I was talking to an elderly lady whose late father had been an officer in the British Raj. In his library, she had come across a book about a certain Indian politician of the past century. She spoke highly of this man and assumed that he was still regarded as someone on a pedestal in India. Now I had grown up listening to several school speeches on his many virtues. He was known literally as ‘the great soul’, the Mahatma. The teachers at school composed and sang songs about his greatness. As idealistic undergraduates, we celebrated his birthday in the college hostel. Roads around the country are named after him. My grand-uncle fought for freedom under his instructions. My great-uncles named their houses after him. More recently, I had been repulsed reading the vitriol spewed on him by a foul-mouthed leftist poet who sang the praises of his contemporary leftist politician in the same breath. Then I had chanced upon the truth about both of these politicians who had been hailed as leaders in their time and wasn’t sure who was the worse of the two.
Naturally, I did not mention any of this to the lady who appeared to have a rather romantic view of the British Raj. I merely said that notwithstanding the ideals that fake historians had attached to this man’s name and despite his many statues that clutter many parts of the world, everyone now knew who and what he really was. For a politician the very mention of whose name evoked a kind of halo in the air, the chap had very few fans left in the country. At which this woman looked nonplussed.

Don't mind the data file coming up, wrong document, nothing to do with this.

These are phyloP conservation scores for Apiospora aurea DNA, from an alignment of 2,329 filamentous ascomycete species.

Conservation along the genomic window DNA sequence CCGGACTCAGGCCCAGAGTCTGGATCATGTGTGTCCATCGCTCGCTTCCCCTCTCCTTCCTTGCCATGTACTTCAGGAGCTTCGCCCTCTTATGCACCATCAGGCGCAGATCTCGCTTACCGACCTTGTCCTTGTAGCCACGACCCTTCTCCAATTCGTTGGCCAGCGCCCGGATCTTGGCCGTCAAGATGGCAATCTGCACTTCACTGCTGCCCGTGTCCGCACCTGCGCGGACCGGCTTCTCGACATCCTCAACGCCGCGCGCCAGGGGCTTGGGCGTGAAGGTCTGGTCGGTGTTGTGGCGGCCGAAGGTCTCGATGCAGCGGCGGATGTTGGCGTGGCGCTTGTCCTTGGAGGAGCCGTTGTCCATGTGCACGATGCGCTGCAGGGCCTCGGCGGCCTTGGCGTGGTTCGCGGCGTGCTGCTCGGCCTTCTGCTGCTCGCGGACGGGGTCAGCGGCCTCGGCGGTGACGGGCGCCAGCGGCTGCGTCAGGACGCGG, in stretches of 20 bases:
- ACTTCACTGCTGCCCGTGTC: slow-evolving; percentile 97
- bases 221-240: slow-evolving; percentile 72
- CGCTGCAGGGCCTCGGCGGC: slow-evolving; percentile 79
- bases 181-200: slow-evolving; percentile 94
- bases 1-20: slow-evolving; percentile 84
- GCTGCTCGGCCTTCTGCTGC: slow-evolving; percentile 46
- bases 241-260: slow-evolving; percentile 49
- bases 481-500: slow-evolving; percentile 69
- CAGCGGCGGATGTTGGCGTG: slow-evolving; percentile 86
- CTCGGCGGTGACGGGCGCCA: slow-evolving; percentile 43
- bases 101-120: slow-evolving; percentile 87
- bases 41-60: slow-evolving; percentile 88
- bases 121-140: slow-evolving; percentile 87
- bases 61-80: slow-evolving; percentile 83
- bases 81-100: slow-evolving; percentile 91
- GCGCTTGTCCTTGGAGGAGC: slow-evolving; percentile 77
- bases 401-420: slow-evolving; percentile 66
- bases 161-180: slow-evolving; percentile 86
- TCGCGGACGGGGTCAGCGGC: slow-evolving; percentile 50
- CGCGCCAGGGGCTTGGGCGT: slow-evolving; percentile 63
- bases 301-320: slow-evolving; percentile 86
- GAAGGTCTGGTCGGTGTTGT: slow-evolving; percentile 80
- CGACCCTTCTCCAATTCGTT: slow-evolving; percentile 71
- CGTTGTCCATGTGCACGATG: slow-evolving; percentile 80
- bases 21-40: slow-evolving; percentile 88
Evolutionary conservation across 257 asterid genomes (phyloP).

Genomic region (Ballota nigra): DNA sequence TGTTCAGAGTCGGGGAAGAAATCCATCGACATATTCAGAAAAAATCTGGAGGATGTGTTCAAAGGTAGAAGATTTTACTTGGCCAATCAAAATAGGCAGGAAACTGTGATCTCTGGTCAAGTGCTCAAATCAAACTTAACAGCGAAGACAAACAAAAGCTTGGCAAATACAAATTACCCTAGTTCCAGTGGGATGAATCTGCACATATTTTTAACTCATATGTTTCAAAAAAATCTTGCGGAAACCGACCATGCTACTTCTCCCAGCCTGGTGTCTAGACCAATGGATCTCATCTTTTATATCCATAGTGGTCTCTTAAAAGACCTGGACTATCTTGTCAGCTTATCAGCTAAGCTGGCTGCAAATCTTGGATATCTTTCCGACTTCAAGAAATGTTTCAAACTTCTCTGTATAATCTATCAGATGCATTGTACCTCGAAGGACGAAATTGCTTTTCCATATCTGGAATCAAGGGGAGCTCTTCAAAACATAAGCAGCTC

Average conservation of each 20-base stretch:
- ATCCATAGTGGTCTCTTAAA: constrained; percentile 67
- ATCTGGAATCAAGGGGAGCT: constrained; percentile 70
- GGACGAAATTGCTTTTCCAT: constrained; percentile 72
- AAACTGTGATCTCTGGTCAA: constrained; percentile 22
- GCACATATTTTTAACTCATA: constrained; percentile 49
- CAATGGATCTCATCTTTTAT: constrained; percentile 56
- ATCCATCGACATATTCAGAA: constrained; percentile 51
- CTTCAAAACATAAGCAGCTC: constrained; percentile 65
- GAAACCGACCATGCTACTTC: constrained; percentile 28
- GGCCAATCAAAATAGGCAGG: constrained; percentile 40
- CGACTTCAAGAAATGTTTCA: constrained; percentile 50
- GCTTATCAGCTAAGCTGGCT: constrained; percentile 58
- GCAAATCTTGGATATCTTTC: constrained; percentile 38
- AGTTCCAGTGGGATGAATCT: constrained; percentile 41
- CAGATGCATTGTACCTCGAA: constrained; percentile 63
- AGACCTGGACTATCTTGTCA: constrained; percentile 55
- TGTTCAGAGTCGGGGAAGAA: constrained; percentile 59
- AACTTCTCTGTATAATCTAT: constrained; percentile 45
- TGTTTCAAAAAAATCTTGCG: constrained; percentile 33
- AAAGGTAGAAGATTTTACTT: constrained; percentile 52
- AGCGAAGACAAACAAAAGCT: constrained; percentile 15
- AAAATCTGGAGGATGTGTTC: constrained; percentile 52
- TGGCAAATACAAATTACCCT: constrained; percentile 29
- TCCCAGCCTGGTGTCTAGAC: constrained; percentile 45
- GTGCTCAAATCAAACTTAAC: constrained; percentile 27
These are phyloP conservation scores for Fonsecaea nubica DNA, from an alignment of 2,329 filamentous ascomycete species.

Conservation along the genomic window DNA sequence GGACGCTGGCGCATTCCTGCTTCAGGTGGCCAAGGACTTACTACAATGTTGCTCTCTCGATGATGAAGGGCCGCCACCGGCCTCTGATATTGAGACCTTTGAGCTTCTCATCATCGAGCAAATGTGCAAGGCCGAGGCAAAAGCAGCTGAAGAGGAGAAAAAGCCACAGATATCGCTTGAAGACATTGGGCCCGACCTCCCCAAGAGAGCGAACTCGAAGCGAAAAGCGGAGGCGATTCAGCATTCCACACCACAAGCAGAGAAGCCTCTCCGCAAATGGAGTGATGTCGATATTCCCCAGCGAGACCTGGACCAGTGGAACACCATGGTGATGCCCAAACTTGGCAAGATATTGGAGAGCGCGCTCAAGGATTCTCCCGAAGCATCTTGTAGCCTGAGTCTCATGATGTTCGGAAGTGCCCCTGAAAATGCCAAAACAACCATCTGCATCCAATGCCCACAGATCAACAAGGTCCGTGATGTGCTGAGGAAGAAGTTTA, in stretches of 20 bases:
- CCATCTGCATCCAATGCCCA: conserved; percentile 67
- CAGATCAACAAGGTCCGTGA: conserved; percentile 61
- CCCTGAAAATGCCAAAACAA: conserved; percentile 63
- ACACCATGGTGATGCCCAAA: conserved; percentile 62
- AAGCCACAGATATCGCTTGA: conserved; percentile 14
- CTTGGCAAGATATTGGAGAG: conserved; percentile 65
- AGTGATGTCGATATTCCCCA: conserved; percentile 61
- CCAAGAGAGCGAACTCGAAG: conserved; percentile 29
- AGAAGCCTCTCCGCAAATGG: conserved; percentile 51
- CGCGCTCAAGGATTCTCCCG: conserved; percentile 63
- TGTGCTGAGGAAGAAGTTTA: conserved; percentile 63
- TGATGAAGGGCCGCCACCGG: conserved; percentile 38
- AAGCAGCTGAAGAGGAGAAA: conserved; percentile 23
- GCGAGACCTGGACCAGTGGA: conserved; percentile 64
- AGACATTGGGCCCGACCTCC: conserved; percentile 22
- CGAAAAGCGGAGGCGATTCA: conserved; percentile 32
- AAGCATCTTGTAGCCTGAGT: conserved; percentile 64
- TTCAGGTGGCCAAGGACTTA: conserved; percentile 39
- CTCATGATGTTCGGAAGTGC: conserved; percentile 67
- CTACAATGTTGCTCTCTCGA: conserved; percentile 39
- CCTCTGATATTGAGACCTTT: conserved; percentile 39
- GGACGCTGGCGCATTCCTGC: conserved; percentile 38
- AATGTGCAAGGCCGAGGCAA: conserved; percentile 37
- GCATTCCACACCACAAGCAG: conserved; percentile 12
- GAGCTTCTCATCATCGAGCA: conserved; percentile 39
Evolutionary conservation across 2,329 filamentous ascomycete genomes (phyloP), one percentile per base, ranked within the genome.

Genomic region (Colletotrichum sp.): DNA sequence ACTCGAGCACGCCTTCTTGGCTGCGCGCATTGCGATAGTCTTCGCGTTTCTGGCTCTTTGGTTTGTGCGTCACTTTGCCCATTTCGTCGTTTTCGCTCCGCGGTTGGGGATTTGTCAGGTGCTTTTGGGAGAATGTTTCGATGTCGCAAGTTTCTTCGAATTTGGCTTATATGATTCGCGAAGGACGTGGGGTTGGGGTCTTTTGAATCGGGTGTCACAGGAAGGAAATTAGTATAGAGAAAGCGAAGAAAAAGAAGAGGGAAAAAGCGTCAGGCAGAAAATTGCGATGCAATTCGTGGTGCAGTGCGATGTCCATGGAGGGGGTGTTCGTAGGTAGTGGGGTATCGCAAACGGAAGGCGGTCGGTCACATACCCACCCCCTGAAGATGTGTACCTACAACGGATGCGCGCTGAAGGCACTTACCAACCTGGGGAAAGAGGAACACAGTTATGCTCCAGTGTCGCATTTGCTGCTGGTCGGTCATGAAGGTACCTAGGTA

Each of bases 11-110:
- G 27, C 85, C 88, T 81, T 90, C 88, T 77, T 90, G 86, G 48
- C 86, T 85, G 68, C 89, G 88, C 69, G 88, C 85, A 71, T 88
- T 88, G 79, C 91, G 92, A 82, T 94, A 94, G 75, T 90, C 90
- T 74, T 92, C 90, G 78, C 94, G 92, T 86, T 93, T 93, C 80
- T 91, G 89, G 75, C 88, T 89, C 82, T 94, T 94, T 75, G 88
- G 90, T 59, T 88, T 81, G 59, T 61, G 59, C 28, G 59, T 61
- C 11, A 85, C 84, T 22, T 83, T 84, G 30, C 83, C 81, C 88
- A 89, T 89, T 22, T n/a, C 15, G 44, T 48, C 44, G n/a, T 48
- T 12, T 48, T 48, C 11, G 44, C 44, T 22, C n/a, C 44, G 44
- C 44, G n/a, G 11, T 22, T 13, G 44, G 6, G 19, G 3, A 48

This conversation reminded me of a poet who had been one of my heroes in a past life. I never cared much for his pedestrian prose, but his poetry had once connected to me like nothing else had. Through the influence of my Professors and classmates, I had come to see this poetry too for what it was. A few years ago, I used to attend literary festivals across the country just to hear him speak, though I stopped after the third one, having found that his interviews focused more on personal anecdotes rather than literary discussion, besides being tediously repetitive. Recently I was sitting in a pub with friends and someone mentioned that this poet was speaking at the Sheldonian, which was a few hundred metres away. It didn’t seem relevant anymore, after being exposed to the work of a hundred other writers who are better and greater than him.
It appears that there can be no heroes in the age of the internet.